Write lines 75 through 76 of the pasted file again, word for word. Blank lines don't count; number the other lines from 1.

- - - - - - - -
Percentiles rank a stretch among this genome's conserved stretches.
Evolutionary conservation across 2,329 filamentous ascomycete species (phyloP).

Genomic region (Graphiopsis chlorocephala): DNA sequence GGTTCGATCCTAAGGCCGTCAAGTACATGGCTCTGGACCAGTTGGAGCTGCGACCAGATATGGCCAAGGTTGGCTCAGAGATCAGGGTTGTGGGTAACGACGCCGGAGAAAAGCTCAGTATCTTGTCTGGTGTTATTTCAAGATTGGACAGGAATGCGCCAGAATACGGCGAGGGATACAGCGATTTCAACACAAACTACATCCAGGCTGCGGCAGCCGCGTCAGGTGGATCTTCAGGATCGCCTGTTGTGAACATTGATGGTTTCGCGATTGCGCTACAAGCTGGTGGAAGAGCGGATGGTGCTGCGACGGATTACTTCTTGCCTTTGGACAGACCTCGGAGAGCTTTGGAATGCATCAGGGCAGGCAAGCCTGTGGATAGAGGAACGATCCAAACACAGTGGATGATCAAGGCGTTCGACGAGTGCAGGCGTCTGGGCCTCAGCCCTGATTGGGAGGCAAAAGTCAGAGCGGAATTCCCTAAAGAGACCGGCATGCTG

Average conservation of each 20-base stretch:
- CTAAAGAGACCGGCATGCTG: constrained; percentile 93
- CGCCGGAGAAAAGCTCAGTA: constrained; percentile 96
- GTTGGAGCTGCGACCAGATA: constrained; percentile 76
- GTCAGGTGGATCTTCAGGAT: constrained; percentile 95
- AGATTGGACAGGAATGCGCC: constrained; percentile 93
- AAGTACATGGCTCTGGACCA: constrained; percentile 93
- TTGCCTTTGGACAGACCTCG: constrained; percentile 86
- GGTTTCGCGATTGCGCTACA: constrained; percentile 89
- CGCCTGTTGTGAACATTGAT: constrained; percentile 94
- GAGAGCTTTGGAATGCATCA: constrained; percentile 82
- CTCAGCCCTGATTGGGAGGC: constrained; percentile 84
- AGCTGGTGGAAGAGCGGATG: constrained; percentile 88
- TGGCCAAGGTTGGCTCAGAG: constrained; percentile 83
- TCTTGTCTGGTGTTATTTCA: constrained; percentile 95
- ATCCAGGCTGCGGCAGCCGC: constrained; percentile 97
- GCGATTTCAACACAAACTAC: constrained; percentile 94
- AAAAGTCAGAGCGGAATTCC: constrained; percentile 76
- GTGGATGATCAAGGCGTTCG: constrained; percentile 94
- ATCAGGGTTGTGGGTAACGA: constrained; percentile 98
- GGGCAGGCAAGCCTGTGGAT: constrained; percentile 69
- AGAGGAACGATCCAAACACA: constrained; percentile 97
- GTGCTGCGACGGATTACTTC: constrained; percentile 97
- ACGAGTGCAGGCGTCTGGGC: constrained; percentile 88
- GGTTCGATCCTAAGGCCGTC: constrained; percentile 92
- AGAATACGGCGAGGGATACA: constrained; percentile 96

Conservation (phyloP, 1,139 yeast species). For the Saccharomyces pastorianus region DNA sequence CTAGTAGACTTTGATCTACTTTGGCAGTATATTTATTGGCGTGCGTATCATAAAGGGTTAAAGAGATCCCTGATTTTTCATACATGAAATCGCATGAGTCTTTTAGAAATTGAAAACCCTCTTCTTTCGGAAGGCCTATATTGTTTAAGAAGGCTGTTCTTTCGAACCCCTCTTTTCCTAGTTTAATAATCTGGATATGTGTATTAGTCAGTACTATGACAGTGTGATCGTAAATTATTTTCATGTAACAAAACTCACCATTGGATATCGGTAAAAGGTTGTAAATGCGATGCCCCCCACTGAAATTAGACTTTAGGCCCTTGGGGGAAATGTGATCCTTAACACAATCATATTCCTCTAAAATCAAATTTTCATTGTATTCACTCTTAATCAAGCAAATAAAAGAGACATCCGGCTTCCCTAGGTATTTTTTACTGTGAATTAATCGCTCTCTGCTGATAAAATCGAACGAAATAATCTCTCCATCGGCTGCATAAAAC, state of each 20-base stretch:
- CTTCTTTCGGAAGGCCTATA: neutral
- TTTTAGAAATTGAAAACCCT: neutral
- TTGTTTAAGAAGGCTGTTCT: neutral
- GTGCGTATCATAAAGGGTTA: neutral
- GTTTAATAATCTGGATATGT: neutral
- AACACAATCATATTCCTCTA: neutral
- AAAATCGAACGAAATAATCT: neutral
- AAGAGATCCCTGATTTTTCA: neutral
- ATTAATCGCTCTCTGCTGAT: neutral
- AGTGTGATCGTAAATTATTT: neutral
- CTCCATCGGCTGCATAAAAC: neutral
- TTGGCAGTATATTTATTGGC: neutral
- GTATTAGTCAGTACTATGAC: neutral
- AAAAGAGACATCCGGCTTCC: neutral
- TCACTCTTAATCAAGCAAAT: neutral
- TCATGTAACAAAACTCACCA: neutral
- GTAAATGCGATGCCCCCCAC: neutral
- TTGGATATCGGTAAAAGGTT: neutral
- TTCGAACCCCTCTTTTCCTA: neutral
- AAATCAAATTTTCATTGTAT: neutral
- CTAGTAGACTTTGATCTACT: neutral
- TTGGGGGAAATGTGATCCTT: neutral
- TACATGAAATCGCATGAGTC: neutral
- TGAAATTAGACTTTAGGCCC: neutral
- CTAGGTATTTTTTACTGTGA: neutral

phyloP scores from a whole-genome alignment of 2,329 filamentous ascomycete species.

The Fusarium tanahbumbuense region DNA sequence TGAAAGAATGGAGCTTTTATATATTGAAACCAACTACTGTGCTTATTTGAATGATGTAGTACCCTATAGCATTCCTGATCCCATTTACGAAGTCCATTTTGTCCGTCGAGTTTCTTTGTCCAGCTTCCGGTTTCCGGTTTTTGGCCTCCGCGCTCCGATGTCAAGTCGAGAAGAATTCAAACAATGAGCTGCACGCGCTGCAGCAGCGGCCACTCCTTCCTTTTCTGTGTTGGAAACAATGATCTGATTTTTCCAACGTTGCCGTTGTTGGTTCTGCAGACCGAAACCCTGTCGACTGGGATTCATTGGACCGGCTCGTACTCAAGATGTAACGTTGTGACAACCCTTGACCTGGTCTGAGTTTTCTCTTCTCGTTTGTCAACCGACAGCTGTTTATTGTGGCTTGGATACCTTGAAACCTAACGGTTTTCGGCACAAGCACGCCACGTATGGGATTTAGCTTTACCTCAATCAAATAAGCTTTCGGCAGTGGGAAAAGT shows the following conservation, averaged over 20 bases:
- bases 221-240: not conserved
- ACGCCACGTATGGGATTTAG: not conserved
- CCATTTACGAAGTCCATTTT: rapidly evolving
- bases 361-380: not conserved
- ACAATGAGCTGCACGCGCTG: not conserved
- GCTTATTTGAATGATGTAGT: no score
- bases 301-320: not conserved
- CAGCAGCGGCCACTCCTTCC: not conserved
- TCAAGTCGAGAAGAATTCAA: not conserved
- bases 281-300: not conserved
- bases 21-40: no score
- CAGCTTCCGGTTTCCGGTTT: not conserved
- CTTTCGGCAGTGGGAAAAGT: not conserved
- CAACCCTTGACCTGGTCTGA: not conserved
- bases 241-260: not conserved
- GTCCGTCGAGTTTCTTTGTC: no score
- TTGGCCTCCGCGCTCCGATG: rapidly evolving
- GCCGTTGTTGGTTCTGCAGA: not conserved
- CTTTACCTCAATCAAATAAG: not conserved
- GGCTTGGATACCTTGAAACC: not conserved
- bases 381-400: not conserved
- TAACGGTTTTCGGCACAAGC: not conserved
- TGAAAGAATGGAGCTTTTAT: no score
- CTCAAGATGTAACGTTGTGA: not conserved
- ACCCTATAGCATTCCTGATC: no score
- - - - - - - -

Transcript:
- GCCGTTGTTGGTTCTGCAGA: not conserved
- CTTTACCTCAATCAAATAAG: not conserved